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Tenants' Fees Bill: date set for next Parliamentary stage

It’s been announced that the next stage of the Tenants’ Fees Bill through Parliament will be its Second Reading in the House of Lords, scheduled for Wednesday October 10.

Its First Reading in the Lords - a formal process which did not involve a debate - took place last week, following the Third Reading in the Commons earlier that same day.

At that time the Commons rejected an amendment from Conservative MP Daniel Kawczynski for fees to be capped at £300; it also voted down Labour shadow housing minister Melanie Onn MP’s proposal to increase potential maximum fines from £5,000 to £30,000.


At the Lords Second Reading next month there will be a debate, with a government minister introducing the measure and then contributions from Lords who - traditionally - will have already given an indication that they wish to speak.


Typically, a Lords Second Reading lasts half a day; at a later date the Bill then goes to the Lords Committee Stage, where it is examined line by line.

The measure - which is expectedly to effectively ban the levying of letting agents’ fees on tenants in England - is still on course to receive Royal Assent and become law next year.

Poll: Is it still worth lobbying MPs and Lords over fees?


  • Peter Hendry

    Even with the best will in the world, it is impossible to regulate the behaviour and performance of letting (or indeed selling) agents, when the whole system and ethos by which they function is bad.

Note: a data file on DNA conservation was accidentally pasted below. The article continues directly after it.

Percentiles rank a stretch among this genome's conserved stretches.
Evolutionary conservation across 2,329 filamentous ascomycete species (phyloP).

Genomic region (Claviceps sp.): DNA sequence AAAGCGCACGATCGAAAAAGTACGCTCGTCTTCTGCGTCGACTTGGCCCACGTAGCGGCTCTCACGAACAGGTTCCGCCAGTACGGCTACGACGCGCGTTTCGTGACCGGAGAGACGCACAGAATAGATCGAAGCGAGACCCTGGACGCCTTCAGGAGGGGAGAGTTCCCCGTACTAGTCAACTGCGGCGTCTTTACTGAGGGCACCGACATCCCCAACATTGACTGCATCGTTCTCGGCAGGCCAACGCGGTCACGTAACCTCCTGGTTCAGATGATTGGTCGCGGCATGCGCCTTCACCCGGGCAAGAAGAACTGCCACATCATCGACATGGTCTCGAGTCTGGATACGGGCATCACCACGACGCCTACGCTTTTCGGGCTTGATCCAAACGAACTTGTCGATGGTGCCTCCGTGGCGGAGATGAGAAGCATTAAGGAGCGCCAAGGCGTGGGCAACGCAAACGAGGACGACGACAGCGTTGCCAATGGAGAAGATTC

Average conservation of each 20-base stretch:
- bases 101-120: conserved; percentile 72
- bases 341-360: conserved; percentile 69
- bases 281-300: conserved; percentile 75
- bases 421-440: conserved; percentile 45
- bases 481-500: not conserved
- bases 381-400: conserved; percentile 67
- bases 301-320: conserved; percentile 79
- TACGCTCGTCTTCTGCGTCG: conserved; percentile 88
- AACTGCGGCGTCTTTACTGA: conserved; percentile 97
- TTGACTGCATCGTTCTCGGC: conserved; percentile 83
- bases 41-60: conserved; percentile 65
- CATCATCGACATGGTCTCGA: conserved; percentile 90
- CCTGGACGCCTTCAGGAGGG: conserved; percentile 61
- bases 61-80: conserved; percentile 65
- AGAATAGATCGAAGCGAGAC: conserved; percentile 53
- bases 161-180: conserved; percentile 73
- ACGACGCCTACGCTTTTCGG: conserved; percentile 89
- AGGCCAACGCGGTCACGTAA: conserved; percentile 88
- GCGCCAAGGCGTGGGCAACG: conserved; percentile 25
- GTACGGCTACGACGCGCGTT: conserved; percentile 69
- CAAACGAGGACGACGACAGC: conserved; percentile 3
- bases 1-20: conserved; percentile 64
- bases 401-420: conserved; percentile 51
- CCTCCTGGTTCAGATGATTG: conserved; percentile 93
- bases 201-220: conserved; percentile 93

The whole house marketing process needs a complete upgrade.

    The housing minister Heather Wheeler MP says: “Working with trading standards teams in London and across the country, we are stopping rogue landlords and agents in their tracks. The new measures in our Tenant Fees Bill will save renters around £240m a year by banning unfair letting fees and capping tenancy deposits.”

    This won’t work because the way agents function, by working on behalf of owners or landlords, needs changing.

    Until this happens, rogue letting agents will continue to exist because they will have enough incentive to want to flout the rules.

    Change the rules in a positive way, and rogue landlords will disappear.

    My blog page explains how this could be achieved using simple economic arguments and my MP knows about it. So far, he and his fellow MPs have taken no steps to investigate this. It is this that is the real nub of the problem and this which is the thing needing to be addressed most urgently.


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